korg ms 20


Built this because I really wanted a korg Ms 20 but I couldn’t afford one. It’s an absolute mess inside and I don’t wan’t to move or open it from fear of it not working. But this was used in heartache and a lot of upcoming tracks. It was the beginning of a larger modular synth. This is the base. It’s all analog and made from a mish mash of prototype stripboard circuits and pcb’s on the inside. Most of the time if it isn’t making the right sound you can just hit it hard on the side and it will start making something good.


Synthesized: Neon Indian’s Vintage Instrument Collection

To see more of Alan’s synthesizers, check out @alan_palomo on Instagram. For more music stories, head to @music.

“Hmm, let me think here. Oof.

Alan Palomo (@alan_palomo), better known to the world as electronic musician Neon Indian, is trying to figure out how big his synthesizer collection is.

“It must be … Wait, I’m counting here. I’m going to venture to say about 15.”

That … sounds like a healthy amount for a professional musician?

“That sounds like an unhealthy amount,” replies the 27-year-old songwriter and producer. “That’s kind of the threshold where I’ve got to start really trimming things back. I’ve just accumulated a lot of toys over the years.”

Those toys aren’t used in the studio as often as you’d think; Alan only included three on his latest record, Vega Intl. Night School (the Korg PS-3100, which is on the album cover, the Memory Moog and the Minimoog), seven on his second and one on his first. Many of the synths, however, come out on the road during Neon Indian tours — and that’s when things get really challenging. While all the old Japanese synthesizers from the ‘70s and ‘80s are built like tanks, they do break and take their fair share of abuse on occasion, which is what happened to Alan’s poor Korg MS-20.

“It had pretty much stayed consistently working the entire duration that I’ve had it, until one time one of the keys started breaking off,” he says. “When it finally did it was in the middle of a show.”

Then there was the synth that got mishandled by the airline — an event that Alan and his bandmates had the unfortunate pleasure of witnessing.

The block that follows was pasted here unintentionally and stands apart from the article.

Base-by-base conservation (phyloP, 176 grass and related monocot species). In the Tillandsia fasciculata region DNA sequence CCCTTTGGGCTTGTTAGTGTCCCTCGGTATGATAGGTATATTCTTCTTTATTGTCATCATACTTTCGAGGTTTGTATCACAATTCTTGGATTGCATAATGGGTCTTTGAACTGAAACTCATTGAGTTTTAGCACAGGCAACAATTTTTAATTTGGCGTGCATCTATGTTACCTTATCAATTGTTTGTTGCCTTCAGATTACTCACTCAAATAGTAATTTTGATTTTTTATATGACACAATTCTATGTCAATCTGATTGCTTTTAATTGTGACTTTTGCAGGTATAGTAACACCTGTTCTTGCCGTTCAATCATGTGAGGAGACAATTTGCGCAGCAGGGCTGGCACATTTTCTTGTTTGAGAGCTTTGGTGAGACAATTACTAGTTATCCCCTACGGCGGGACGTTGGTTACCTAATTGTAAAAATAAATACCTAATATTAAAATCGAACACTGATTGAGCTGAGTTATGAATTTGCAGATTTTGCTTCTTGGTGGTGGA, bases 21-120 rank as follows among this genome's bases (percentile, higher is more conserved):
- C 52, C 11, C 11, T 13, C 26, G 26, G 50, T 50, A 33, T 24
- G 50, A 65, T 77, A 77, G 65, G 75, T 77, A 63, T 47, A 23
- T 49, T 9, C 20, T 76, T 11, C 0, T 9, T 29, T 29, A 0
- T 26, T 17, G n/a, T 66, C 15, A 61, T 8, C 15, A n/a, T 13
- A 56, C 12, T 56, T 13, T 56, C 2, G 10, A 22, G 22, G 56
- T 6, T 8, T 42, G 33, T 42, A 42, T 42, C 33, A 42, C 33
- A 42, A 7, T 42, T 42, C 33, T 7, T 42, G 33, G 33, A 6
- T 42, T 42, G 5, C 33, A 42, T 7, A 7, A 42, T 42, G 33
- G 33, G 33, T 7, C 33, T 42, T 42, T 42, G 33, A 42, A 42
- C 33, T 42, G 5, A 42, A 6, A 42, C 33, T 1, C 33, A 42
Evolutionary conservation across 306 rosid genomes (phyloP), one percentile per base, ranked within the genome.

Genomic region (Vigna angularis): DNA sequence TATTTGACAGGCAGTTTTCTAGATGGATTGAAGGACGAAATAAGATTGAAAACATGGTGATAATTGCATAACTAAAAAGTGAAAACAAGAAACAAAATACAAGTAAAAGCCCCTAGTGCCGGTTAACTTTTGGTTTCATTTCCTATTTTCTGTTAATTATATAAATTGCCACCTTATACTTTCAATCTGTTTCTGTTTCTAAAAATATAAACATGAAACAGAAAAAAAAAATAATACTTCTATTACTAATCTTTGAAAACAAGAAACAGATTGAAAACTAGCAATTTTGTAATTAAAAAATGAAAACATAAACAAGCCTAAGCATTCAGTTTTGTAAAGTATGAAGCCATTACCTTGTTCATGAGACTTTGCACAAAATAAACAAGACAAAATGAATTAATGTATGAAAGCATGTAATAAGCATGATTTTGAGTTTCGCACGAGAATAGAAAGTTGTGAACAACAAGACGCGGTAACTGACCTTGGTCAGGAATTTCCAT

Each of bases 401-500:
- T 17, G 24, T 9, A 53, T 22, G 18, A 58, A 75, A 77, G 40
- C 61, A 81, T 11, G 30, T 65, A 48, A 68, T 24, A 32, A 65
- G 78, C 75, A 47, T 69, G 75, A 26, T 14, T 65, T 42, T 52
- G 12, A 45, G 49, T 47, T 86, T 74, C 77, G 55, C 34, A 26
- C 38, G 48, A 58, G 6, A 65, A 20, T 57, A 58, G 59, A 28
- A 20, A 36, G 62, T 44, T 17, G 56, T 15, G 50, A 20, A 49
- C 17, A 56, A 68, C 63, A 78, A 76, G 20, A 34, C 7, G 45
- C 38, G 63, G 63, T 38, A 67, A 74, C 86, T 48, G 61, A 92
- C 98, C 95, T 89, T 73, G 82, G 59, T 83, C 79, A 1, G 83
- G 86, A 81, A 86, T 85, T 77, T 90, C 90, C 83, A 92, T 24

“There’s been a couple of occasions where I’m looking out the [airplane] window when they’re boarding all the luggage. This one time, we saw one of our cases going up this conveyor belt, and it must have been maybe 12 feet [3.7 meters] in the air when it finally just accidentally slid off and fell to the ground,” he says. “The whole band was like: Ugh. We just knew it’s like, ‘Yeah, whenever we get to that venue, we’re going to need some f—ing super glue.’”

Sadly, you can’t fix every synth problem with over-the-counter tools. Some need new voice chips, or a power supply or have general electrical issues. That’s where having a local synth repair shop comes in handy — though those are few and far between in 2015. You not only have to know how to repair the instrument, but have a passion for them in the first place, as they are fussy by nature.

In turn, the artists who own old synths tend to be fairly protective of their machines. It amounts to a gatekeeper mentality around electronic producers who feel the need to guard their secrets. But as Alan tells it, he’s much more open about his creative process.

“I’ve always found it really cool and also kind of challenging when someone just puts [which instruments they used] out there,” says Alan. “It’s essentially saying: ‘Just because you know what it is doesn’t mean you’re going to use it like me,’ and really sells that point of it being more so about the person operating the piece of equipment than the piece of equipment itself.”

—Instagram @music